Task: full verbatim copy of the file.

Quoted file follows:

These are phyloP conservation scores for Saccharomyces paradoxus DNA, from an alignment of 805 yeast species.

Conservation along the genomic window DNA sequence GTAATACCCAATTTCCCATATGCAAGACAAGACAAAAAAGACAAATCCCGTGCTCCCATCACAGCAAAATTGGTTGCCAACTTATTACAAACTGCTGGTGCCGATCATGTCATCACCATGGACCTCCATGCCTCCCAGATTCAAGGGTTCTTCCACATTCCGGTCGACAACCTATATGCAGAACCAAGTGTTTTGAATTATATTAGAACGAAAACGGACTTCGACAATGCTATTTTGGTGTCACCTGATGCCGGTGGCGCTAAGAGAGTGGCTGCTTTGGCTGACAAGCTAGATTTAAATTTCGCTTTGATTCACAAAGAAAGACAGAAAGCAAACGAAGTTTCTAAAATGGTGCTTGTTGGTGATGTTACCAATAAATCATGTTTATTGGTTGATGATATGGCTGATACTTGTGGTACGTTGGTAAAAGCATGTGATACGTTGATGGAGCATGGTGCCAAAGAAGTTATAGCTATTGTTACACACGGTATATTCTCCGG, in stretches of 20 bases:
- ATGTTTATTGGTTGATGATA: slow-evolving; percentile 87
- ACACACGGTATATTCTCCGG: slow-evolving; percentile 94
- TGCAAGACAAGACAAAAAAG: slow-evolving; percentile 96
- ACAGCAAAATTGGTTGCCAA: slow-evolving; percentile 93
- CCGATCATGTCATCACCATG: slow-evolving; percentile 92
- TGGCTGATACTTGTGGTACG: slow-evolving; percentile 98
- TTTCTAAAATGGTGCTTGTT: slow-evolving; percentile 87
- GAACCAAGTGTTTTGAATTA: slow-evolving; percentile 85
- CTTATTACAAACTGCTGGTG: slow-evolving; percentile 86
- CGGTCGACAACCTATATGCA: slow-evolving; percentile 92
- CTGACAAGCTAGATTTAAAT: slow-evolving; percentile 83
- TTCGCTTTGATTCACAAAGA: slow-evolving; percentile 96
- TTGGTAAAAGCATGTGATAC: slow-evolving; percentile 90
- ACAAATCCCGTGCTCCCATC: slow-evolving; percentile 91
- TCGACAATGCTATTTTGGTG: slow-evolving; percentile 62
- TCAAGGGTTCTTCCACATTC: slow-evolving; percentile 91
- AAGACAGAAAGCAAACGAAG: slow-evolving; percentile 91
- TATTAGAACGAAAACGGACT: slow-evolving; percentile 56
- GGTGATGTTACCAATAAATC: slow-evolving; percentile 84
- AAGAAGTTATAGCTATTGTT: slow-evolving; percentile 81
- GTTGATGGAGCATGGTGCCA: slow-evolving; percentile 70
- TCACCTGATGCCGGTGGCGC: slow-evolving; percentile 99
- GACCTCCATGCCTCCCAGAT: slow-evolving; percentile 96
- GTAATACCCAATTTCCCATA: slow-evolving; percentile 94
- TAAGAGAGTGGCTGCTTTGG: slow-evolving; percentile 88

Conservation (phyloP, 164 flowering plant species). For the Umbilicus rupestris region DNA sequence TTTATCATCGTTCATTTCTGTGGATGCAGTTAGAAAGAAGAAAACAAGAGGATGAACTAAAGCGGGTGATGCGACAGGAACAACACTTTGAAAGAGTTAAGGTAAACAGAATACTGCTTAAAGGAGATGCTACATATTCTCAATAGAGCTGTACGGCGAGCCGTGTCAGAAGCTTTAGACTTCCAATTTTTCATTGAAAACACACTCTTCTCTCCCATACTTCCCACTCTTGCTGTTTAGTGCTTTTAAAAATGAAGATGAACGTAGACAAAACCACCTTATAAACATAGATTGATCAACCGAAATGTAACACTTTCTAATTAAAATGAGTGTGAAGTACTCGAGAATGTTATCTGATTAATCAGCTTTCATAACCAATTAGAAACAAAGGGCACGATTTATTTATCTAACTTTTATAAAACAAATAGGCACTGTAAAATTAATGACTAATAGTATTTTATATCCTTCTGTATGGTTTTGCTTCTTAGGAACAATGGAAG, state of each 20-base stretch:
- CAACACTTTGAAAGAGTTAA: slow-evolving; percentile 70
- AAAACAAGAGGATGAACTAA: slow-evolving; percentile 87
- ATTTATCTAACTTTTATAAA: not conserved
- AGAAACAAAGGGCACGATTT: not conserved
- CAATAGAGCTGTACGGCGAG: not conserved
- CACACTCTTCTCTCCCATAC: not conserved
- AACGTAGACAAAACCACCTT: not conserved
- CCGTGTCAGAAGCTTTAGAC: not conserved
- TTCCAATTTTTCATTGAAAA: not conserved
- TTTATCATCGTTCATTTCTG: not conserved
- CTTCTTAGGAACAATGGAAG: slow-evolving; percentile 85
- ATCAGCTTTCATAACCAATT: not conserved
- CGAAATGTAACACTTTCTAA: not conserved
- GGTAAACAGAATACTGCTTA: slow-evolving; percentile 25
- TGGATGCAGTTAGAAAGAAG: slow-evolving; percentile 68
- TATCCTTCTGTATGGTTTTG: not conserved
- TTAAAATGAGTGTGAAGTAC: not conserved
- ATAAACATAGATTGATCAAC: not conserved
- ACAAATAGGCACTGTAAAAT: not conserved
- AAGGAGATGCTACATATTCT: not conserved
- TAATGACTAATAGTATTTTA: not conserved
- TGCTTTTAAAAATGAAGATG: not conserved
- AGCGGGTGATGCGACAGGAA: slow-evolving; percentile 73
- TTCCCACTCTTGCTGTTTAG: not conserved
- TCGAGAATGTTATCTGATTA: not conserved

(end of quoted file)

These are phyloP conservation scores for Saccharomyces paradoxus DNA, from an alignment of 805 yeast species.

Conservation along the genomic window DNA sequence GTAATACCCAATTTCCCATATGCAAGACAAGACAAAAAAGACAAATCCCGTGCTCCCATCACAGCAAAATTGGTTGCCAACTTATTACAAACTGCTGGTGCCGATCATGTCATCACCATGGACCTCCATGCCTCCCAGATTCAAGGGTTCTTCCACATTCCGGTCGACAACCTATATGCAGAACCAAGTGTTTTGAATTATATTAGAACGAAAACGGACTTCGACAATGCTATTTTGGTGTCACCTGATGCCGGTGGCGCTAAGAGAGTGGCTGCTTTGGCTGACAAGCTAGATTTAAATTTCGCTTTGATTCACAAAGAAAGACAGAAAGCAAACGAAGTTTCTAAAATGGTGCTTGTTGGTGATGTTACCAATAAATCATGTTTATTGGTTGATGATATGGCTGATACTTGTGGTACGTTGGTAAAAGCATGTGATACGTTGATGGAGCATGGTGCCAAAGAAGTTATAGCTATTGTTACACACGGTATATTCTCCGG, in stretches of 20 bases:
- ATGTTTATTGGTTGATGATA: slow-evolving; percentile 87
- ACACACGGTATATTCTCCGG: slow-evolving; percentile 94
- TGCAAGACAAGACAAAAAAG: slow-evolving; percentile 96
- ACAGCAAAATTGGTTGCCAA: slow-evolving; percentile 93
- CCGATCATGTCATCACCATG: slow-evolving; percentile 92
- TGGCTGATACTTGTGGTACG: slow-evolving; percentile 98
- TTTCTAAAATGGTGCTTGTT: slow-evolving; percentile 87
- GAACCAAGTGTTTTGAATTA: slow-evolving; percentile 85
- CTTATTACAAACTGCTGGTG: slow-evolving; percentile 86
- CGGTCGACAACCTATATGCA: slow-evolving; percentile 92
- CTGACAAGCTAGATTTAAAT: slow-evolving; percentile 83
- TTCGCTTTGATTCACAAAGA: slow-evolving; percentile 96
- TTGGTAAAAGCATGTGATAC: slow-evolving; percentile 90
- ACAAATCCCGTGCTCCCATC: slow-evolving; percentile 91
- TCGACAATGCTATTTTGGTG: slow-evolving; percentile 62
- TCAAGGGTTCTTCCACATTC: slow-evolving; percentile 91
- AAGACAGAAAGCAAACGAAG: slow-evolving; percentile 91
- TATTAGAACGAAAACGGACT: slow-evolving; percentile 56
- GGTGATGTTACCAATAAATC: slow-evolving; percentile 84
- AAGAAGTTATAGCTATTGTT: slow-evolving; percentile 81
- GTTGATGGAGCATGGTGCCA: slow-evolving; percentile 70
- TCACCTGATGCCGGTGGCGC: slow-evolving; percentile 99
- GACCTCCATGCCTCCCAGAT: slow-evolving; percentile 96
- GTAATACCCAATTTCCCATA: slow-evolving; percentile 94
- TAAGAGAGTGGCTGCTTTGG: slow-evolving; percentile 88

Conservation (phyloP, 164 flowering plant species). For the Umbilicus rupestris region DNA sequence TTTATCATCGTTCATTTCTGTGGATGCAGTTAGAAAGAAGAAAACAAGAGGATGAACTAAAGCGGGTGATGCGACAGGAACAACACTTTGAAAGAGTTAAGGTAAACAGAATACTGCTTAAAGGAGATGCTACATATTCTCAATAGAGCTGTACGGCGAGCCGTGTCAGAAGCTTTAGACTTCCAATTTTTCATTGAAAACACACTCTTCTCTCCCATACTTCCCACTCTTGCTGTTTAGTGCTTTTAAAAATGAAGATGAACGTAGACAAAACCACCTTATAAACATAGATTGATCAACCGAAATGTAACACTTTCTAATTAAAATGAGTGTGAAGTACTCGAGAATGTTATCTGATTAATCAGCTTTCATAACCAATTAGAAACAAAGGGCACGATTTATTTATCTAACTTTTATAAAACAAATAGGCACTGTAAAATTAATGACTAATAGTATTTTATATCCTTCTGTATGGTTTTGCTTCTTAGGAACAATGGAAG, state of each 20-base stretch:
- CAACACTTTGAAAGAGTTAA: slow-evolving; percentile 70
- AAAACAAGAGGATGAACTAA: slow-evolving; percentile 87
- ATTTATCTAACTTTTATAAA: not conserved
- AGAAACAAAGGGCACGATTT: not conserved
- CAATAGAGCTGTACGGCGAG: not conserved
- CACACTCTTCTCTCCCATAC: not conserved
- AACGTAGACAAAACCACCTT: not conserved
- CCGTGTCAGAAGCTTTAGAC: not conserved
- TTCCAATTTTTCATTGAAAA: not conserved
- TTTATCATCGTTCATTTCTG: not conserved
- CTTCTTAGGAACAATGGAAG: slow-evolving; percentile 85
- ATCAGCTTTCATAACCAATT: not conserved
- CGAAATGTAACACTTTCTAA: not conserved
- GGTAAACAGAATACTGCTTA: slow-evolving; percentile 25
- TGGATGCAGTTAGAAAGAAG: slow-evolving; percentile 68
- TATCCTTCTGTATGGTTTTG: not conserved
- TTAAAATGAGTGTGAAGTAC: not conserved
- ATAAACATAGATTGATCAAC: not conserved
- ACAAATAGGCACTGTAAAAT: not conserved
- AAGGAGATGCTACATATTCT: not conserved
- TAATGACTAATAGTATTTTA: not conserved
- TGCTTTTAAAAATGAAGATG: not conserved
- AGCGGGTGATGCGACAGGAA: slow-evolving; percentile 73
- TTCCCACTCTTGCTGTTTAG: not conserved
- TCGAGAATGTTATCTGATTA: not conserved